Generally as parents we tend to assume that our children already know how to pray. This isn't true though. Just as the disciples need to be taught so do our children. So you ask, "What if I'm not sure how to pray myself?" Then this will be good for you too.
Look at Luke 11:1-4. As this chapter starts the beloved 12 are listening intently as Jesus prays to his Father. As the disciples heard Jesus' prayer they saw and heard something wonderfully moving and powerful that was complete in his prayers. They also recognized that their prayers were lacking. What was lacking in their prayers was fully evident in the prayer of Jesus, and they asked Jesus to teach them how to pray.
His reply, has become one of the most cherished biblical prayers: The Lord's Prayer. Even more important than the words Jesus spoke, was the prayer model he provided. The key is that in Luke 11:1 is the fact that powerful, faithful, and strengthening prayer must be taught. The best time to teach is now, so that our children can pray with the full heart and authority Jesus grants them.
How can we expect our children to deeply grasp the promises, power, and full love of God? We must physically, emotionally, and spiritually teach them of God's faithfulness to hear and answer prayer. With the authority Jese entrusts to each of us, healing and intercession are to be nurtured as well as the two-way communication between God and our children that will drive them to seek the Father's strengthening love in their greatest times of need.
One day Jesus was praying in a certain place. When he finished, one of his disciples said to him, "Lord teach us to pray, just as John taught his disciples."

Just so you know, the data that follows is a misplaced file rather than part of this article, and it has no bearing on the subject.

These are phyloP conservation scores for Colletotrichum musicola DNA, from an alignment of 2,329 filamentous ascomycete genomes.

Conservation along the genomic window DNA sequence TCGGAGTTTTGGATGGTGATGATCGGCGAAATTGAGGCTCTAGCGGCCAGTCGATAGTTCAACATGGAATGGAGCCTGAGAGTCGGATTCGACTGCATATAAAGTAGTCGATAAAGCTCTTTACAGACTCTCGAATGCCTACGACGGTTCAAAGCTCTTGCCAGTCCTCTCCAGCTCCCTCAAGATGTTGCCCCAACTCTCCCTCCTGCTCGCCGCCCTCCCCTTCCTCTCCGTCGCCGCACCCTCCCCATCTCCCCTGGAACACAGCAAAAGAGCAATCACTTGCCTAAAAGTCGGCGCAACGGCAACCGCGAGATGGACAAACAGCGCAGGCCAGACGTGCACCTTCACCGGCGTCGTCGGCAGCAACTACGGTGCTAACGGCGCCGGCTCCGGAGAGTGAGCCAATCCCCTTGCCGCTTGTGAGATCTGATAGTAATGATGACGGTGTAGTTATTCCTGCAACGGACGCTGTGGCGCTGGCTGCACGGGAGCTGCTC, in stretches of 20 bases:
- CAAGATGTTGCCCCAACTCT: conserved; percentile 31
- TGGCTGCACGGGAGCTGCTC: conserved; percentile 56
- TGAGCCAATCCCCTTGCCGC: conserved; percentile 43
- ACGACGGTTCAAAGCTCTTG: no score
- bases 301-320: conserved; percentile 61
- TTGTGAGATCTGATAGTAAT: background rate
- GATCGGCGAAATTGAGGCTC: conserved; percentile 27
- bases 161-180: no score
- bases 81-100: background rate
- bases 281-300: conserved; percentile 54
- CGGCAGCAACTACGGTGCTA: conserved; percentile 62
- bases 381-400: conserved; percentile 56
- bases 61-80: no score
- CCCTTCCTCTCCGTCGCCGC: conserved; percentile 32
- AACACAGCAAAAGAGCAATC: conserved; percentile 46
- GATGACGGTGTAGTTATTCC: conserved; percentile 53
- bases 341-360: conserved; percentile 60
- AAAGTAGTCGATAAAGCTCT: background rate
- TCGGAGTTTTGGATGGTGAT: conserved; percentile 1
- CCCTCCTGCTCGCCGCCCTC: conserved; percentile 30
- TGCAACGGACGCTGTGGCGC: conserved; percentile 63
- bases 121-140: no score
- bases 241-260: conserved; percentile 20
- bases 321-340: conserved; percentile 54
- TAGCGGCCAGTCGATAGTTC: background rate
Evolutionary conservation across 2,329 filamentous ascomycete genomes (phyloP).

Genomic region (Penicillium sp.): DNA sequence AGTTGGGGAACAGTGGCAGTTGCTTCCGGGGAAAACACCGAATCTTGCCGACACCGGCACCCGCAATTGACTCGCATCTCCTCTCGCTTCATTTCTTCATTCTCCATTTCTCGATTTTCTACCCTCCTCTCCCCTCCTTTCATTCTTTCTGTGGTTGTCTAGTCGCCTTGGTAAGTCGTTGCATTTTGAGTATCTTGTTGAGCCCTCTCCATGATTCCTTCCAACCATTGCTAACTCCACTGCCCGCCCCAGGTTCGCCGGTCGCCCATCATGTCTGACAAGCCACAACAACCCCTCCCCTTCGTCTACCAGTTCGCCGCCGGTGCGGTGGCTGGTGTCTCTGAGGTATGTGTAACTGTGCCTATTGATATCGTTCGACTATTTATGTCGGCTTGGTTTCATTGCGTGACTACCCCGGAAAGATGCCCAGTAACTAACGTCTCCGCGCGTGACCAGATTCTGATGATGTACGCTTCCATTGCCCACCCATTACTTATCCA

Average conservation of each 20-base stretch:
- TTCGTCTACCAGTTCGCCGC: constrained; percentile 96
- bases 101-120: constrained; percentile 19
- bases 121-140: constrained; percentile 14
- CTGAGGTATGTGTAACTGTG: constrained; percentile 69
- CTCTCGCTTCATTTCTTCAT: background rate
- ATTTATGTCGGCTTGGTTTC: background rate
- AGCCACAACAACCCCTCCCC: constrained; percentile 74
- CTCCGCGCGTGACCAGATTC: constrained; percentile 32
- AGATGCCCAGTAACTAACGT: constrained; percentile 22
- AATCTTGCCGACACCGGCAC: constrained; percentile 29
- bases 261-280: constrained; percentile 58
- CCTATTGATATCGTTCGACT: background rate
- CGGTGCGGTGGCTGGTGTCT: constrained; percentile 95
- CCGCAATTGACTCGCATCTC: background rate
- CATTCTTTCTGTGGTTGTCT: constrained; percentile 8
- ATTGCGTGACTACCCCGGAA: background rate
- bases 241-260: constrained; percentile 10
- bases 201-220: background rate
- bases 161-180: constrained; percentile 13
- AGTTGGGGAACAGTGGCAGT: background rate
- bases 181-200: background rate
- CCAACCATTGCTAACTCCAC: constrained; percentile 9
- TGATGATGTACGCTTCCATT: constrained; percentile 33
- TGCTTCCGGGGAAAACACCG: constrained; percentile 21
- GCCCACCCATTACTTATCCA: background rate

He said to them, "When you pray, say:
'Father, hallowed be your name, your kingdom come. Give us each day our daily bread. Forgive us our sins, for we also forgive everyone who sins against us. And lead us not into temptation.'
Consider a moment how many childhood prayers you may recall from from your past. Family grace at the dinner table or bedtime prayers, repeated word for word every night. How sad it is that our children aren't taught how to really pray. Take a look at a classic childhood bedtime prayer:
"Now I lay me down to sleep,"
"Okay, so far so good, It's bedtime and I am sleepy and happy."
"I pray the Lord my soul to keep."
"Hey mommy, who is Lord and what is my soul? I don't think I want to give my soul away."
"If I should die before I wake,"
"DIE? Mommy am I gonna die? I don't want to die mommy?
"I pray the Lord my soul to take."
"MOMMY! Don't go! I don't want to go to sleep, I don't want anybody taking anything from me mommy."
While this could be a slight overreaction, these are common things that run through the thoughts of children. To little ones this prayer is more terrifying than anything else. And night after night saying it to God is not getting anybody anywhere. Imagine, everyday you tell your bestfriend the same thing you told them yesterday and the day before and the day before. Your friend would be hurt that you didn't want to share with them.
Our children's needs change daily, and hourly, so their prayers need to reflect their sincerly open, honest hearts before God.
Submitted on : 21-Apr-2005
"Trust in the Lord with all your heart and lean not on your own understanding; in all your ways acknowledge him, and he will make your paths straight."